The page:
Background: In many countries, annual immunization with inactivated influenza vaccine (IIV) is recommended for children with medical risk conditions. Prior cost-effectiveness analyses found such immunization to be cost saving, but assumed effectiveness against non-severe influenza outcomes and a higher effectiveness against severe influenza outcomes than recent studies would suggest. However, recent vaccine studies do not indicate any reduction in community or outpatient disease episodes in IIV immunized individuals. We therefore evaluated cost-effectiveness of IIV immunization in children with medical risk conditions in the Netherlands, assuming that IIV reduces influenza-related hospitalization and death, but has no meaningful impact on non-severe health outcomes. Methods: A health economic decision tree model was developed to evaluate health effects and costs of annual IIV immunization versus no immunization. Model inputs were based on our study on influenza-related primary care visits and other literature. Immunization was considered cost effective if associated costs were less than €20,000 per quality-adjusted life year (QALY) gained. Probabilistic sensitivity analyses were performed to assess robustness of results, and one-way sensitivity analyses and scenario analyses were done to assess the influence of individual parameters. Results: Annual IIV prevents an average of 1.59 influenza-related hospitalizations and 0.02 deaths per 1,000 children with medical risk conditions. This results in an expected QALY gain of 0.43 at incremental costs of €21,564 per 1,000 children, corresponding to an incremental cost-effectiveness ratio (ICER) of €50,297/QALY compared to no immunization. Under base case assumptions, immunization had a 5% probability of being cost effective. Results were most influenced by vaccine efficacy against fatal influenza, QALY loss due to death, and mortality rate. Conclusions: If IIV only reduces severe disease outcomes, as current evidence suggests, annual immunization of medical risk children is unlikely to be cost effective. Results should however be interpreted with caution as cost-effectiveness is largely dependent on incidence and QALY losses for fatal influenza, for which evidence is scarce.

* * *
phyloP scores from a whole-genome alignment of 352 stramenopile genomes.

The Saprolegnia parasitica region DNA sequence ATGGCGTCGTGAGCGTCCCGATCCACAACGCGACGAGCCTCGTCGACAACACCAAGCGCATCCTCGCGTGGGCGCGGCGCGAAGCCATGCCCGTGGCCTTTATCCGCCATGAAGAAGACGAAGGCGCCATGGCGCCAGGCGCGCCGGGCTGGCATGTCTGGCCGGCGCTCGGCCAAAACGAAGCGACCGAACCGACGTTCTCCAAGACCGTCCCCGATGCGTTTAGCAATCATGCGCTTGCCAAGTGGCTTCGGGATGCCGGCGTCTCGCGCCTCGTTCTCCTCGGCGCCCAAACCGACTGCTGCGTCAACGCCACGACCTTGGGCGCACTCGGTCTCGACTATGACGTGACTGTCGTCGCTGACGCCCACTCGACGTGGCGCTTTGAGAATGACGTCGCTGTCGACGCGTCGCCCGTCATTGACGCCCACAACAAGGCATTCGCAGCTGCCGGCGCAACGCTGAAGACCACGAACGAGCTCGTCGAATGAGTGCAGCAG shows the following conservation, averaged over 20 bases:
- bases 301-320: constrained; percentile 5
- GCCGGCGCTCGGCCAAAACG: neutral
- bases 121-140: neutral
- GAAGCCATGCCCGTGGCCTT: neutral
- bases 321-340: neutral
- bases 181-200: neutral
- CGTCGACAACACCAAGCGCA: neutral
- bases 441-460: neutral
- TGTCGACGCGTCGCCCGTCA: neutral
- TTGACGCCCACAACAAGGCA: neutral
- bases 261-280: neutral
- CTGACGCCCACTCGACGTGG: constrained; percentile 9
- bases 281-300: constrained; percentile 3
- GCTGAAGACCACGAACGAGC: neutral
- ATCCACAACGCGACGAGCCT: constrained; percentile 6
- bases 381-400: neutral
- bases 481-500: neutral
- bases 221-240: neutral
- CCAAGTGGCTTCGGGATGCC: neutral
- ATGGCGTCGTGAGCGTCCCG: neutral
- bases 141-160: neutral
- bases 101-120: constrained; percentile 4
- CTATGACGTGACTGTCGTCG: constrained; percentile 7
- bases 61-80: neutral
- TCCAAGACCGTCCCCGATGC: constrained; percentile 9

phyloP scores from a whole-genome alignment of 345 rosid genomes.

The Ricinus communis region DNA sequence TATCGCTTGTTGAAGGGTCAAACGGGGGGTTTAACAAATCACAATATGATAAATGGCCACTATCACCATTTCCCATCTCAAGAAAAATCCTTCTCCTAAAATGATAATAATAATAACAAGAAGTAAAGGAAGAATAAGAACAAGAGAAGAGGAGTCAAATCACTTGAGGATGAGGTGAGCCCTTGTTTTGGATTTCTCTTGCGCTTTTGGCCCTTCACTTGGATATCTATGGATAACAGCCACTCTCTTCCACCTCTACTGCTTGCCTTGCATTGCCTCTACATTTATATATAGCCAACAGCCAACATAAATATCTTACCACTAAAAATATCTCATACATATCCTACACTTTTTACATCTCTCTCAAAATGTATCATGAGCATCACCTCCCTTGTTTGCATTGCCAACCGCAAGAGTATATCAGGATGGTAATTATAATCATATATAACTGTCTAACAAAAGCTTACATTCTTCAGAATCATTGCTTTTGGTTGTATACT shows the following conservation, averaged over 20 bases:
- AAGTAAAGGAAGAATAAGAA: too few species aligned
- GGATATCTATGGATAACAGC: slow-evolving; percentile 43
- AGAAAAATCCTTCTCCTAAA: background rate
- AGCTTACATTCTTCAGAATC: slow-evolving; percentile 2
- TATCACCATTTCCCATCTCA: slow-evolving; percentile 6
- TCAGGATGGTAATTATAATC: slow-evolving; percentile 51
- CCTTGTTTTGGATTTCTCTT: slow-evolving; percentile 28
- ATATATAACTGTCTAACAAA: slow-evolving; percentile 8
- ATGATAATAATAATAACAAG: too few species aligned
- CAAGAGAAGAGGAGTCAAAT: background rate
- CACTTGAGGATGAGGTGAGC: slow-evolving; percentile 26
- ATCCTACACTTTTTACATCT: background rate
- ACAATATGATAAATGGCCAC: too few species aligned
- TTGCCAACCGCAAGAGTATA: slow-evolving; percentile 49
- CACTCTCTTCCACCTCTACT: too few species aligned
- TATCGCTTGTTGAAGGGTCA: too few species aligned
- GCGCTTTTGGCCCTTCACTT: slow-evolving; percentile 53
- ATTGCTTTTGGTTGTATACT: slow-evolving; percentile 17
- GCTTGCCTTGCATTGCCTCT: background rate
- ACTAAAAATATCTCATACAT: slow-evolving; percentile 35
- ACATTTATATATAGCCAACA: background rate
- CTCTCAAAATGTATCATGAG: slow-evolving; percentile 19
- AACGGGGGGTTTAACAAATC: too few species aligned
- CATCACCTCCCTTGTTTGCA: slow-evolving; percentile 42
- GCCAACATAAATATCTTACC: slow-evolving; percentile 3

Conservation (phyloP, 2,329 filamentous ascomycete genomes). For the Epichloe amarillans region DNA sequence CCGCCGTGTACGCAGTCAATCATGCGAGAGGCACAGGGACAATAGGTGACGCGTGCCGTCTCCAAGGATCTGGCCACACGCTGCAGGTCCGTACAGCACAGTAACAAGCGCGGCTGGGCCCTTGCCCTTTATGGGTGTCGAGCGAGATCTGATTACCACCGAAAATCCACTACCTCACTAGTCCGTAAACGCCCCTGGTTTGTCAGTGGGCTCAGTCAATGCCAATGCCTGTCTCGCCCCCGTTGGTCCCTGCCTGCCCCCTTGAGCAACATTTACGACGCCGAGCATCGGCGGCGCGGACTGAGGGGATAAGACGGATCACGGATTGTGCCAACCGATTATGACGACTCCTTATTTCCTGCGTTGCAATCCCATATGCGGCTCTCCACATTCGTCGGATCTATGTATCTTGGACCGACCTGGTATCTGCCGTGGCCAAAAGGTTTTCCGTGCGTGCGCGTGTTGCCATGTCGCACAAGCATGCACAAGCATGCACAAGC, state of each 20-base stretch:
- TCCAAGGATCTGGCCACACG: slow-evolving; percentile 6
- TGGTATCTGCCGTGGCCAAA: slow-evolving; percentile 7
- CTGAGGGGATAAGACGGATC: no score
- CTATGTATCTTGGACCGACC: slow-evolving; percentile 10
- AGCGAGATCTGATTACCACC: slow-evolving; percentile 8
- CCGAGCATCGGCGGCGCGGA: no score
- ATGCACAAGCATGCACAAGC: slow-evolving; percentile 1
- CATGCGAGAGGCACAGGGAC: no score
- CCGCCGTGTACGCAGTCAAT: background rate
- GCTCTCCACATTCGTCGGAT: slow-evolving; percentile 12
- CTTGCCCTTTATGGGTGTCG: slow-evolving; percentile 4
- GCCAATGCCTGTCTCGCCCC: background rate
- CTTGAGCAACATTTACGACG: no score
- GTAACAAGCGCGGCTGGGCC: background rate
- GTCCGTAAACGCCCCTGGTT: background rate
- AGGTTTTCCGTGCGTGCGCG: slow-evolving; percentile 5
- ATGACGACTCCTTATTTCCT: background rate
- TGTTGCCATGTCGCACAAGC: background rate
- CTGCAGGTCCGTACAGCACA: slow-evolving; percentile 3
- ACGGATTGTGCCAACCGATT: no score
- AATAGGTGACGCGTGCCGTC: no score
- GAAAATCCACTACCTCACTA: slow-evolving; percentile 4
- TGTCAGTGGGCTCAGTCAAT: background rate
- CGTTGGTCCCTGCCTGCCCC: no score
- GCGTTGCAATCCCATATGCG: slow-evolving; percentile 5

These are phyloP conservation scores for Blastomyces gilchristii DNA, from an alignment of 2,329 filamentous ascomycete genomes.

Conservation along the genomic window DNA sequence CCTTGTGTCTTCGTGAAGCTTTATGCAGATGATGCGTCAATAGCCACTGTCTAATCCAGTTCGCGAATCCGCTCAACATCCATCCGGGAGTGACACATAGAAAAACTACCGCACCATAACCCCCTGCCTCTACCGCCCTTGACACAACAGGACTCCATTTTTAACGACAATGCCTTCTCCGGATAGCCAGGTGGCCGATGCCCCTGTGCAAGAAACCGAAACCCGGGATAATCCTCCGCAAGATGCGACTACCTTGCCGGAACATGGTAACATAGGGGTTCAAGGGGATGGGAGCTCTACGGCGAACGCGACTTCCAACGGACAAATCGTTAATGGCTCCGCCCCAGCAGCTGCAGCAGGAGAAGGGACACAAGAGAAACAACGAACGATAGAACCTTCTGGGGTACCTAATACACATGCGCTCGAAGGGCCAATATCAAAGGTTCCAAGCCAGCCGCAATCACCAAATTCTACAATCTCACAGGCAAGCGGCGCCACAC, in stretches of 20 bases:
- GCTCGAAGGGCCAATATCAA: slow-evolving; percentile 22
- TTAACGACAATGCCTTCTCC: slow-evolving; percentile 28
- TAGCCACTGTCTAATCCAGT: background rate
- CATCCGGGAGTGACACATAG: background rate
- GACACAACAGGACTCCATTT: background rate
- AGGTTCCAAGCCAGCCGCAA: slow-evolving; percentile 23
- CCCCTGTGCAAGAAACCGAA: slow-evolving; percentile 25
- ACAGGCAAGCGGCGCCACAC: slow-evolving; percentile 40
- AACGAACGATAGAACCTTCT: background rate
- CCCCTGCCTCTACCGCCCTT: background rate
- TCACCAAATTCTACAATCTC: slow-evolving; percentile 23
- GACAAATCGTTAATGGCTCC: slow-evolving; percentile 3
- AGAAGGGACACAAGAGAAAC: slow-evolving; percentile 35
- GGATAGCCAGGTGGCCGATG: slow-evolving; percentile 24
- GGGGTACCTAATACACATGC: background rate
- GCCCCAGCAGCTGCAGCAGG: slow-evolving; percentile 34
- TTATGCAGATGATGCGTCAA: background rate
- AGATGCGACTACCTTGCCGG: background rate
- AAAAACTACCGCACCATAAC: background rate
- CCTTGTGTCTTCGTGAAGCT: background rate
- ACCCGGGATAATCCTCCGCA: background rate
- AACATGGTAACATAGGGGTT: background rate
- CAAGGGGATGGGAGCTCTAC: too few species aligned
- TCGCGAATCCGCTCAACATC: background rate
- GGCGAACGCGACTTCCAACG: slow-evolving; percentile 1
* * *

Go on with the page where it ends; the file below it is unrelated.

Cost-effectiveness, High-risk medical condition, Influenza vaccination,
Department of Public Health

Naber, S.K, Bruijning-Verhagen, P, de Hoog, M.L.A. (Marieke L.A.), & van Giessen, A. (Anoukh). (2020). Cost-effectiveness of inactivated influenza vaccination in children with medical risk conditions in the Netherlands. Vaccine. doi:10.1016/j.vaccine.2020.01.057